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Leviticus 25:25-34

Context

25:25 “‘If your brother becomes impoverished and sells some of his property, his near redeemer is to come to you and redeem what his brother sold. 1  25:26 If a man has no redeemer, but he prospers 2  and gains enough for its redemption, 3  25:27 he is to calculate the value of the years it was sold, 4  refund the balance 5  to the man to whom he had sold it, and return to his property. 25:28 If he has not prospered enough to refund 6  a balance to him, then what he sold 7  will belong to 8  the one who bought it until the jubilee year, but it must revert 9  in the jubilee and the original owner 10  may return to his property.

Release of Houses

25:29 “‘If a man sells a residential house in a walled city, 11  its right of redemption must extend 12  until one full year from its sale; 13  its right of redemption must extend to a full calendar year. 14  25:30 If it is not redeemed before the full calendar year is ended, 15  the house in the walled city 16  will belong without reclaim 17  to the one who bought it throughout his generations; it will not revert in the jubilee. 25:31 The houses of villages, however, 18  which have no wall surrounding them 19  must be considered as the field 20  of the land; they will have the right of redemption and must revert in the jubilee. 25:32 As for 21  the cities of the Levites, the houses in the cities which they possess, 22  the Levites must have a perpetual right of redemption. 25:33 Whatever someone among the Levites might redeem – the sale of a house which is his property in a city – must revert in the jubilee, 23  because the houses of the cities of the Levites are their property in the midst of the Israelites. 25:34 Moreover, 24  the open field areas of their cities 25  must not be sold, because that is their perpetual possession.

1 tn Heb “the sale of his brother.”

2 tn Heb “and his hand reaches.”

3 tn Heb “and he finds as sufficiency of its redemption.”

4 tn Heb “and he shall calculate its years of sale.”

5 tn Heb “and return the excess.”

6 tn Heb “And if his hand has not found sufficiency of returning.” Although some versions take this to mean that he has not made enough to regain the land (e.g., NASB, NRSV; see also B. A. Levine, Leviticus [JPSTC], 176), the combination of terms in Hebrew corresponds to the portion of v. 27 that refers specifically to refunding the money (cf. v. 27; see NIV and G. J. Wenham, Leviticus [NICOT], 315).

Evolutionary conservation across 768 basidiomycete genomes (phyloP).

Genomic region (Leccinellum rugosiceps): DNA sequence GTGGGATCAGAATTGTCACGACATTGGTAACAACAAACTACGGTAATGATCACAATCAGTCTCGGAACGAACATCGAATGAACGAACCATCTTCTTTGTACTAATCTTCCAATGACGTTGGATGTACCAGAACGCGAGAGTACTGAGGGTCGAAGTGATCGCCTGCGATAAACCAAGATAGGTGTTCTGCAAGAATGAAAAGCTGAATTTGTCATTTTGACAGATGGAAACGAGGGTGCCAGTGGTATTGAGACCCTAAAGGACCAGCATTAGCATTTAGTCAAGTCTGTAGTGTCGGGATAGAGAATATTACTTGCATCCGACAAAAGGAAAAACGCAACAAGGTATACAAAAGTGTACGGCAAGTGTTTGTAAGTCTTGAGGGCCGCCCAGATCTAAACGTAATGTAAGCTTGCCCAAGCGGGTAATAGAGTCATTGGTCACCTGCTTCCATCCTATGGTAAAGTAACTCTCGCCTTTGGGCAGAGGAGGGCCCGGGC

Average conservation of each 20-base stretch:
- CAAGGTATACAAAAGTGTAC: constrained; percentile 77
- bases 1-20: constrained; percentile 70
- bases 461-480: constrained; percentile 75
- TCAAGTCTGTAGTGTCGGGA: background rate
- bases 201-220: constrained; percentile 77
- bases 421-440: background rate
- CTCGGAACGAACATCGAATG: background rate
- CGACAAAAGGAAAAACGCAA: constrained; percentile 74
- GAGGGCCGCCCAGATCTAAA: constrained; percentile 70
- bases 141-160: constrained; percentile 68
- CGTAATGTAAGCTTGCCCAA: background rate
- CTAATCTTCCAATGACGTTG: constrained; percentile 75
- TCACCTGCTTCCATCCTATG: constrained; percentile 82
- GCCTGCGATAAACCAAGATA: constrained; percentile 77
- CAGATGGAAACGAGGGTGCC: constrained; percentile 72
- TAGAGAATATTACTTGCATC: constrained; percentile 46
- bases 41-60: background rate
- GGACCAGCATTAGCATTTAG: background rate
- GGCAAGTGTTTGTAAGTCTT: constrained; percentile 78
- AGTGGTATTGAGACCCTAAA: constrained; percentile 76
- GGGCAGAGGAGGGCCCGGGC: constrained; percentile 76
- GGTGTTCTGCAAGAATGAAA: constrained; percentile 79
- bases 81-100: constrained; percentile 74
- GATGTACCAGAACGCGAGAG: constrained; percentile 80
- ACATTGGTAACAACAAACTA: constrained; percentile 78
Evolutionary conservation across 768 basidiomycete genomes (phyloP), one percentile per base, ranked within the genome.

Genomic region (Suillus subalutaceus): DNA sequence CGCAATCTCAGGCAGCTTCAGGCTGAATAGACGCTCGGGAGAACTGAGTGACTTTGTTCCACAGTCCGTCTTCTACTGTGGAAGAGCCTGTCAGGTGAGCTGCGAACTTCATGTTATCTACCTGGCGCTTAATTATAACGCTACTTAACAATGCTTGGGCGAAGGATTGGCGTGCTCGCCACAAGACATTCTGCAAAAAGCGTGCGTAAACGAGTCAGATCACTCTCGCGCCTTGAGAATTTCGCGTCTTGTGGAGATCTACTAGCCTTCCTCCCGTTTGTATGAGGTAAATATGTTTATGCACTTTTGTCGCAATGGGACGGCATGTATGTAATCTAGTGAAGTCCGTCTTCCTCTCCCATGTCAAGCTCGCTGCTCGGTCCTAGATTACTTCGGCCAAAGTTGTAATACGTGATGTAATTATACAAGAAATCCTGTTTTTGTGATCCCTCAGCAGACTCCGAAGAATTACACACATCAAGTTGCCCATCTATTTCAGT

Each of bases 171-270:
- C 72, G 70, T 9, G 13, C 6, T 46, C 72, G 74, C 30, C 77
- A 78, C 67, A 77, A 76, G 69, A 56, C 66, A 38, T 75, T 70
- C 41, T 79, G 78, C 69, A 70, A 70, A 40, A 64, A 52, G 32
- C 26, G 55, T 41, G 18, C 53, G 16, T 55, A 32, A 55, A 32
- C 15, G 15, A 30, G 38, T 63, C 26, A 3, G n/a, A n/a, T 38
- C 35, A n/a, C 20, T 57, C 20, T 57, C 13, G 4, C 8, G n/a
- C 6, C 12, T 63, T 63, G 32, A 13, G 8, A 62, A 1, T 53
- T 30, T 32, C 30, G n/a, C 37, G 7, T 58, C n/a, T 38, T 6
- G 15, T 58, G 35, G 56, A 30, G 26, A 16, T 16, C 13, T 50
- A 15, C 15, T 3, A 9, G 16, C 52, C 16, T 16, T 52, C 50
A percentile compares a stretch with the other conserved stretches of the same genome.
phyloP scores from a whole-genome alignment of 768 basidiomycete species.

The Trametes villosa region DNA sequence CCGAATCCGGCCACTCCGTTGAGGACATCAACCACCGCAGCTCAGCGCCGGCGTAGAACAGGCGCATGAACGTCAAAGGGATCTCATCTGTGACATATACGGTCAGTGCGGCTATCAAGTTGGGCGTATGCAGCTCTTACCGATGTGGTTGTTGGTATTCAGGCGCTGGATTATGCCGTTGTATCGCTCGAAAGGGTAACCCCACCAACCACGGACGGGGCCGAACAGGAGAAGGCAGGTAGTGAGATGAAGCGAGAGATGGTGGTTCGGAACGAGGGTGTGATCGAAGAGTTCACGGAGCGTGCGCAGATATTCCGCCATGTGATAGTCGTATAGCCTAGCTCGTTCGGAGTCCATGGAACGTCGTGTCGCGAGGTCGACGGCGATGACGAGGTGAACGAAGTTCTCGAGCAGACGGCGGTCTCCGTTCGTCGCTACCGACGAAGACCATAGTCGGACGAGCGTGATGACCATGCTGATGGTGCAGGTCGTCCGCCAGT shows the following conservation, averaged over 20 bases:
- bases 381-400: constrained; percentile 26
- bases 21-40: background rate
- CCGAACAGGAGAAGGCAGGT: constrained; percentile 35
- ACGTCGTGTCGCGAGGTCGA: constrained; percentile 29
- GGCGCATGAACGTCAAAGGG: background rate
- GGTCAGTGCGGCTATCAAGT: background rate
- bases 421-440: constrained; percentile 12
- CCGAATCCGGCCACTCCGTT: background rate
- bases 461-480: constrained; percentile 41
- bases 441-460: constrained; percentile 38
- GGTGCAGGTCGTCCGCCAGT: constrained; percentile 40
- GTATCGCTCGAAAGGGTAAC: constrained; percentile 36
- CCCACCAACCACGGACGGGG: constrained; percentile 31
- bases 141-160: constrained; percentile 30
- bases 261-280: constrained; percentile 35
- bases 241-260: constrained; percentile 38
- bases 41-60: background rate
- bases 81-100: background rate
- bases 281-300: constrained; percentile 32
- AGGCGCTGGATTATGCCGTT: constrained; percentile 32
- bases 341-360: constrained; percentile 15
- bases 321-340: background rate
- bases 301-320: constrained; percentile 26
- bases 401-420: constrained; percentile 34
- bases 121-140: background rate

7 tn Heb “his sale.”

8 tn Heb “will be in the hand of.” This refers to the temporary control of the one who purchased its produce until the next year of jubilee, at which time it would revert to the original owner.

9 tn Heb “it shall go out” (so KJV, ASV; see B. A. Levine, Leviticus [JPSTC], 176).

10 tn Heb “he”; the referent (the original owner of the land) has been specified in the translation for clarity.

11 tn Heb “a house of a residence of a walled city.”

12 tn Heb “shall be.”

13 tn Heb “of its sale.”

14 tn Heb “days its right of redemption shall be” (see B. A. Levine, Leviticus [JPSTC], 176).

15 tn Heb “until fulfilling to it a complete year.’

16 tn Heb “the house which [is] in the city which to it [is] a wall.” The Kethib has לֹא (lo’, “no, not”) rather than לוֹ (lo, “to it”) which is the Qere.

17 tn See the note on v. 23 above.

18 tn Heb “And the houses of the villages.”

19 tn Heb “which there is not to them a wall.”

20 tn Heb “on the field.”

21 tn Heb “And.”

22 tn Heb “the houses of the cities of their property.”

23 tn Heb “And which he shall redeem from the Levites shall go out, sale of house and city, his property in the jubilee.” Although the end of this verse is clear, the first part is notoriously difficult. There are five main views. (1) The first clause of the verse actually attaches to the previous verse, and refers to the fact that their houses retain a perpetual right of redemption (v. 32b), “which any of the Levites may exercise” (v. 33a; J. E. Hartley, Leviticus [WBC], 418, 421). (2) It refers to property that one Levite sells to another Levite, which is then redeemed by still another Levite (v. 33a). In such cases, the property reverts to the original Levite owner in the jubilee year (v. 33b; G. J. Wenham, Leviticus [NICOT], 321). (3) It refers to houses in a city that had come to be declared as a Levitical city but had original non-Levitical owners. Once the city was declared to belong to the Levites, however, an owner could only sell his house to a Levite, and he could only redeem it back from a Levite up until the time of the first jubilee after the city was declared to be a Levitical city. In this case the first part of the verse would be translated, “Such property as may be redeemed from the Levites” (NRSV, NJPS). At the first jubilee, however, all such houses became the property of the Levites (v. 33b; P. J. Budd, Leviticus [NCBC], 353). (4) It refers to property “which is appropriated from the Levites” (not “redeemed from the Levites,” v. 33a) by those who have bought it or taken it as security for debts owed to them by Levites who had fallen on bad times. Again, such property reverts back to the original Levite owners at the jubilee (B. A. Levine, Leviticus [JPSTC], 177). (5) It simply refers to the fact that a Levite has the option of redeeming his house (i.e., the prefix form of the verb is taken to be subjunctive, “may or might redeem”), which he had to sell because he had fallen into debt or perhaps even become destitute. Even if he never gained the resources to do so, however, it would still revert to him in the jubilee year. The present translation is intended to reflect this latter view.

24 tn Heb “And.”

25 sn This refers to the region of fields just outside and surrounding the city where cattle were kept and garden crops were grown (B. A. Levine, Leviticus [JPSTC], 177).



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